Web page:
Home School Legal Defense Association

Question:  What does the Home School Legal Defense Association (HSLDA), North Dakota and the Boston tea party all have in common?

Answer:  FREEDOM

How many of you got that correct?  Allow me to give you a little history lesson that you will not find in any textbook.

The year was 1987 and our oldest child was ready to start school.  Having dear friends in Montana who introduced me to the idea of homeschooling, I was looking forward to trying it for about 3 or 4 years.  After all, Raymond Moore reported that until the age of 8, your child will follow whatever peer group he is with.  So, we thought, “fine, we will homeschool until he turns 8 and then send him off to school.  Well, things took a little bit of a different turn than I had imagined and I ended up homeschooling for over 25 years.

First off, though, we found out that it was illegal to homeschool in North Dakota, which is where we were living at that time.  Great—just what I needed to hear.  My friends informed me that if I was going to homeschool, I was NOT to go to the grocery store in the middle of the day with my kids (I had 3 boys by this time) and I was NOT to allow them to play outside until after normal school hours or I would be in danger of being turned in by suspicious neighbors.  So I complied and started my journey “undercover,” you might say.  However, there was quite an active group of homeschoolers in the state, even though it was illegal.  And, it was at this time I was introduced to the Home School Legal Defense Association (HSLDA).

HSLDA was started by two young attorneys/homeschool dads who saw a need for affordable legal advocacy in this fast growing homeschool movement.  They established Home School Legal Defense Association as a nonprofit ministry to defend and advance the constitutional right of parents to direct the education of their children and to protect family freedoms.

Through the years, HSLDA’s primary goal has remained the same–to bring together a large number of homeschooling families so that each can have a low cost method of obtaining quality legal defense.

Today, HSLDA gives tens of thousands of families the freedom to homeschool without having to face legal threats on their own.

When many families stick together to fight the battle or homeschooling freedom in our country, HSLDA is able to keep the cost low for all families, including those on the front lines.  In fact, a year’s membership is close to or below the rate that a family would have to pay for an hour of an attorney’s time.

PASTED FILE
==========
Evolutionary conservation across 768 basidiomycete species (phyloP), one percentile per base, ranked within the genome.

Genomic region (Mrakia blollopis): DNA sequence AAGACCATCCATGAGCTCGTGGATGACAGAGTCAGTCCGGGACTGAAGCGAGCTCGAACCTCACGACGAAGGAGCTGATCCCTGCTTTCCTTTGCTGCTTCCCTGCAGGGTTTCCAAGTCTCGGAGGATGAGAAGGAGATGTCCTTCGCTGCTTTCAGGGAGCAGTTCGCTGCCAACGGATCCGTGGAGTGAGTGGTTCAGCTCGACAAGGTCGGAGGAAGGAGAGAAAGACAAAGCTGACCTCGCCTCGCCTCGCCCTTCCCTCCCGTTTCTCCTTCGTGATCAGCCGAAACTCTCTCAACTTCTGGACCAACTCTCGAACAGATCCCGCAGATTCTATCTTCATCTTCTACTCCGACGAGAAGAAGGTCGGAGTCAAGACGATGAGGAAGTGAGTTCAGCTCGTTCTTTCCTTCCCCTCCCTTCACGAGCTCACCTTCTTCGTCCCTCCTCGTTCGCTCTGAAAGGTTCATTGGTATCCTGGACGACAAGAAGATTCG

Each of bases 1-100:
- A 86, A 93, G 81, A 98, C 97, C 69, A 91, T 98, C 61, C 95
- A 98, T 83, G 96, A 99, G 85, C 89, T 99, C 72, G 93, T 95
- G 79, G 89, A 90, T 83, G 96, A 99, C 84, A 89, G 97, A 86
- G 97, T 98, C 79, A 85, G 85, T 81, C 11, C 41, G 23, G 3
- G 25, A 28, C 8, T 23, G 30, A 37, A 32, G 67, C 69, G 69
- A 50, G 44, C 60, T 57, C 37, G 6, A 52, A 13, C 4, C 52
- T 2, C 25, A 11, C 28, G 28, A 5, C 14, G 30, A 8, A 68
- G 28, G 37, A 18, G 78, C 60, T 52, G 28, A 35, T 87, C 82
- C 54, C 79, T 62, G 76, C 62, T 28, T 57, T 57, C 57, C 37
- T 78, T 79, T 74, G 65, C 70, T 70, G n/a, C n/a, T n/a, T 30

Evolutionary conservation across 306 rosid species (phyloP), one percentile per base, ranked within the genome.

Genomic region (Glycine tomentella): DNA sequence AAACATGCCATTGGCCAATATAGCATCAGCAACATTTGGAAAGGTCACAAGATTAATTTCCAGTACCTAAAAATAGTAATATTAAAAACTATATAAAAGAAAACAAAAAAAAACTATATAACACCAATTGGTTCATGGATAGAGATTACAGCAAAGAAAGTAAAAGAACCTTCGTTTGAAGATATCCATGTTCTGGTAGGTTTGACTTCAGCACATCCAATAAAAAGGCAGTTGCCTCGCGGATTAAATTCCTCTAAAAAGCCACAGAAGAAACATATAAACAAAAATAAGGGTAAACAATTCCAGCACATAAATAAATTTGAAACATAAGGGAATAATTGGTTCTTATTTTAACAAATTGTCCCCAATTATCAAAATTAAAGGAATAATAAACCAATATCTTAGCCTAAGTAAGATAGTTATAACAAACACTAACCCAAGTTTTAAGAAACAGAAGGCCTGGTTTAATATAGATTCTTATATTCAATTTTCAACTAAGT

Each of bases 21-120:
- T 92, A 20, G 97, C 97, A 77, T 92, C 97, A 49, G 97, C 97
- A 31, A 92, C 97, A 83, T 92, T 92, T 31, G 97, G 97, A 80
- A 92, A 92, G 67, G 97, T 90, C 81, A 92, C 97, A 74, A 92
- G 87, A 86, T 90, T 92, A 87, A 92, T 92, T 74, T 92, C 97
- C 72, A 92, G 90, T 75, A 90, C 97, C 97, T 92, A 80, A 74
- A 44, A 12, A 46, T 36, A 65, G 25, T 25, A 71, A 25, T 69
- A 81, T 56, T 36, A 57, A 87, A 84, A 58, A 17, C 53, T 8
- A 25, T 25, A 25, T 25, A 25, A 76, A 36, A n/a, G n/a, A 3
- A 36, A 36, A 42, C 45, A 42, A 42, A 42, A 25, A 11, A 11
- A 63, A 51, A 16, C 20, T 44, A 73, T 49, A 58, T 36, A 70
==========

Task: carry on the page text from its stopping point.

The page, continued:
After a family joins HSLDA, there are no further charges of any kind for defending them in court, should it come to that. HSLDA pays in full all attorney fees, expert witness costs, travel expenses, and all other court costs permissible by state law for us to pay.

The vast majority of contacts member families face are successfully resolved through HSLDA’s early intervention without any court action. Many times, the team of HSLDA attorneys simply calls or writes letters on behalf of members contacted by officials. For those who wind up in court, HSLDA provides full representation at every stage of legal proceedings.

If one is fortunate enough to homeschool in a state that has good homeschool laws and hopefully not require the services of legal representation, your membership fee helps those less fortunate around the world, and fight the battle to maintain parental rights to raise and educate our children.

In addition, HSLDA has added many other beneficial programs for homeschoolers including

  • Generation Joshua
  • Frequently updated blog
  • Online academy
  • Contests
  • Discounts
  • Resources
  • Personal consultation for special needs, teaching high school, as well as teaching toddlers to tweens.
  • Group rates for homeschool liability insurance

Visit their website to peruse the plethora of resources and information they provide.

But let me return to my history lesson.  In 1989, Michael Farris from HSLDA agreed to come to testify at the North Dakota State Legislature in favor of a law that would make it legal to homeschool.  We rallied around the Capitol building in Bismarck, North Dakota that cold winter day on February 20, 1989, and Michael Farris passed out tea bags with this message tacked to each: “The consent of the governed for homeschooling, too,”

and we had ourselves a Bismarck tea party. There were 150 homeschoolers from 11 states who joined us to protest–what a feeling of comradery we felt as Michael Farris likened us to the Boston Tea Party.

The state did repeal the teacher certification law but required that one parent take the National Teacher’s Exam and obtain a passing grade in order to homeschool.  Interestingly enough, they did not even require their own certified teachers to take the NTE so the state randomly chose a cutoff score from another state to use.  They also officially made it known that “we should not feel bad if over half of the parents would fail to make the cutoff score,” as it was that difficult of a test.  I am happy to report that with the first set of 100 parents to take the test, 99 of them passed with flying colors.  That is one example of what HSLDA did for North Dakota back in 1989.  Since that time, North Dakota’s homeschool laws have improved greatly, but still do not compare to our laws here in Montana.

The bottom line is that in every state, HSLDA has helped promote homeschooling as well as protect and preserve homeschooling freedoms.  If you have not joined yet, I would encourage you to go online and read about the organization.

Home School Legal Defense Association = Peace of mind. Protection. 24/7.

That, my friends, is a bargain at $130 per year.

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